Introduction to 3D Printing: An Easy Start to your First 3D Design

7 Videos (1h 4m)
  • How 3D Printing Works and Materials

    • Trailer


    • Intro to 3D Printing


  • Sketching Design and Importing to Software

    • Sketching Design on Paper


    • Importing Paper Image to Software


  • Designing 3D Object

    • Importing Design to 3D Software


    • Customizing Your 3D Object


  • Ready to Print

    • Preparing for 3D Printing


Class Project: Model Your Own 3D Design for a Hand-Held Object

How 3D Printing Works and Materials

  1. Resources for getting started

    Here is very unspecific list of additional beginner 3D design resources. Keep in mind some of these links are not official Shapeways resources. Always check the materials guide and your design file to be sure it meets the specs and price range you were aiming for.

    Shapeways 2D to 3D creator app

    Tinkercad intro videos: here, here, and here.

  2. Brainstorm your final design

    Their are many production decisions to be made when designing for 3D printing. Designers have the option to determine what material their objects will be constructed from, the volume of the material, the color, level of detail, and pricing.

    Visit the Shapeways Material Portfolio page to get an idea of the logistics of your final product. You may be surprised by the amount of choices you can make in regards to production! Think through the material constraints that you would like to apply to your final object.

Sketching Design and Importing to Software

  1. Sketch your design

    Create a sketch of your design concept in pencil. Remember to keep it clean and simple. Don't worry if your sketch conveys three dimensionality. Aim to conceptualize your design. It doesn't have to be perfect. Failure is an option.

    Redo your skecth in black ink. Strive to be clean and accurate on paper. Use thicker lines to make it easier to work with the image digitally.

  2. Photograph your B&W design

    Using a digital camera (mobile phone works great) photograph your design and import it to your computer.

    Share your initial concept design on your project page.

  3. Open your image file in Photoshop

    Photoshop is an unavoidable step in the process of converting a sketch to a digital file. Open your image in Photoshop and crop out any excess information.

  4. Select your design

    Use the magic wand (or another tool) to select your design. The goal is to create a smooth image to export to other design software. 

    Remember: If your selection has rough edges or misplaced "marching ants", you can use the masking tool to correct it.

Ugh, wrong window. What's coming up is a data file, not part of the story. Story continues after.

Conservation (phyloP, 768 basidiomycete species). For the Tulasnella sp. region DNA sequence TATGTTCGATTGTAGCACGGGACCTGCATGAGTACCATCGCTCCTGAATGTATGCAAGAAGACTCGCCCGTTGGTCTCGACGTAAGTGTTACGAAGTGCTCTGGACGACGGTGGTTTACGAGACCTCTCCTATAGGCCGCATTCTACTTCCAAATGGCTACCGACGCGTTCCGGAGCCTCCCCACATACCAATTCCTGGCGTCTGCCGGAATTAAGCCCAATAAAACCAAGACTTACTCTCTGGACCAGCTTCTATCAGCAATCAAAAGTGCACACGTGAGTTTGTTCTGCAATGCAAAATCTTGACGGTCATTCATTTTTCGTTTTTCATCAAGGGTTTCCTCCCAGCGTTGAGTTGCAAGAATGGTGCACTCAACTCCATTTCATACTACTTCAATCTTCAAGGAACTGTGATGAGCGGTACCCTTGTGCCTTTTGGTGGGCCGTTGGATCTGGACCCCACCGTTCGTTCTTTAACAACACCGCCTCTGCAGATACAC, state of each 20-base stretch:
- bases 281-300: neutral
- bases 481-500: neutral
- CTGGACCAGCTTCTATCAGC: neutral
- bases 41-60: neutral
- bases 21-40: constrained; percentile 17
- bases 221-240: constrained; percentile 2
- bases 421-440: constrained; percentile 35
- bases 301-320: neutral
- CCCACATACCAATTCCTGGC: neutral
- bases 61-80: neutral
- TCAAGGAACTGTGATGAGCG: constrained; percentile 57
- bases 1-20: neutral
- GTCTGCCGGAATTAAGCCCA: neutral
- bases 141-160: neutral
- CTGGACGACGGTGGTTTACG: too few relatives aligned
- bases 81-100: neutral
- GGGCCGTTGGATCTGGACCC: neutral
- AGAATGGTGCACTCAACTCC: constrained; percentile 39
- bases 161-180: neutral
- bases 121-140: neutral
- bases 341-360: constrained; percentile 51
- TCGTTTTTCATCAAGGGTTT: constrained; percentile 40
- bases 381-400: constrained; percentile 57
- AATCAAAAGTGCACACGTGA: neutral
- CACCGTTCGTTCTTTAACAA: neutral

5. Export your work path to Illustrator

    Create a Work Path with your selected edges.

    Use File > Export > Paths to Illustrator to create a vector ready file type. Be sure to save the file as SVG (scalable vetor graphic).

    You can find my Illustrator design attached below.

Designing 3D Object

  1. Open your work paths in Illustrator

    Open your vector paths in Illustrator (it may look empty but the path will be there if you select them). 

    Be sure to save the file as an SVG.

  2. Open your design in Tinkercad

    Create a new account at Tinkercad.

    Import your design by opening Import > 2D File > Your design. 

    Adjust the thickness/height of your shape to a desired size.

    Tip: Resize your grid to visualize how large your object will be.

    Other 3D design software include 3DtinSketchUpAutodesk123DFreeCAD, or OpenSCAD.

  3. Embellish your design

    Feel free to use the tools Tinkercad provides to add embellishments to your design. 

    In the lesson I use letters to create customized embossed lettering. 

    Thinkercad handly includes a keyring tool that allows users to easily create keychains from their designs.

    Toy around with your design to create a trinket of your choice.

    Once your object is finalized in 3D you can export it by going to Design > Download for 3D printing, then uploading it to Shapeways.

Ready to Print

  1. Acknowledge material restraints

    Before you print your object you should verify that its manufacturing is possible.

    Do this by checking your design against the material restraints we have on Shapeways. You should also check our design guidelines for general best practices. 

  2. Upload your design for production

    Upload your design to Shapeways to access the production page. Here you can make crucial production decisions such as printing material, volume, color, and pricing.

    Take a screenshot of your final product and share it on your project page.

Additional Resources

  • completed and scaled .SVG file

Attached Files